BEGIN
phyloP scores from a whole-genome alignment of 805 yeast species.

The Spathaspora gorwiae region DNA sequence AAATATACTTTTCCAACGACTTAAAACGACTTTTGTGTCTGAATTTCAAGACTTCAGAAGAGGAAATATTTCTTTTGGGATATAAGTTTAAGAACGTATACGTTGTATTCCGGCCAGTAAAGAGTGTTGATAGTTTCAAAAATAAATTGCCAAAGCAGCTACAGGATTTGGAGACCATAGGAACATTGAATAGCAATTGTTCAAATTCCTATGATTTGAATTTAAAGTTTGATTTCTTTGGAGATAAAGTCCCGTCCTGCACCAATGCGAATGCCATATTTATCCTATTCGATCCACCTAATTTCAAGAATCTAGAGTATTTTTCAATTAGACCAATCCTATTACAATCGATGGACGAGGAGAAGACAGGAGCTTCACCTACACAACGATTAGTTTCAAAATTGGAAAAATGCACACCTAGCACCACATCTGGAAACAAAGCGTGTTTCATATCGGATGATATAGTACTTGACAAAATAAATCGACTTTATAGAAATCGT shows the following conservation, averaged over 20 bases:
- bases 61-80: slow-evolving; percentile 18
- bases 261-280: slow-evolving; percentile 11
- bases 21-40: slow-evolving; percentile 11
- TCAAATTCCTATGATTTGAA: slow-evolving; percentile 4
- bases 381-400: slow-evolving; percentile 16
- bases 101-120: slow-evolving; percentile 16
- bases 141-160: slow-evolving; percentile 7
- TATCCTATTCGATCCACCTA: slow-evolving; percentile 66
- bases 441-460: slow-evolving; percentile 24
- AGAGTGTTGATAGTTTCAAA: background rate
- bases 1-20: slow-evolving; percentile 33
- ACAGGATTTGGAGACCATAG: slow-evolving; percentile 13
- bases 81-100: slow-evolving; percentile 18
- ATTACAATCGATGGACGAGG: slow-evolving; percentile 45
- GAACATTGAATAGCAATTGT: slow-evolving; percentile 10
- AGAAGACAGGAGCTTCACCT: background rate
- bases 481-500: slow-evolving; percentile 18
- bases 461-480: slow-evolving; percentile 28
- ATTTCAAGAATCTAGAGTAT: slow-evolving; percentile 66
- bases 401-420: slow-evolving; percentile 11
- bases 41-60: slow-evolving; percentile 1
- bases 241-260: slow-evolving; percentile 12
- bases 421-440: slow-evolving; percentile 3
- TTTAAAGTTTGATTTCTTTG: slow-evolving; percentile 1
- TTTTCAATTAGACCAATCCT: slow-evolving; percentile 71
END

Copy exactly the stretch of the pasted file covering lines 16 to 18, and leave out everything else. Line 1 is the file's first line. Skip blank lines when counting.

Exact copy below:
- ATTACAATCGATGGACGAGG: slow-evolving; percentile 45
- GAACATTGAATAGCAATTGT: slow-evolving; percentile 10
- AGAAGACAGGAGCTTCACCT: background rate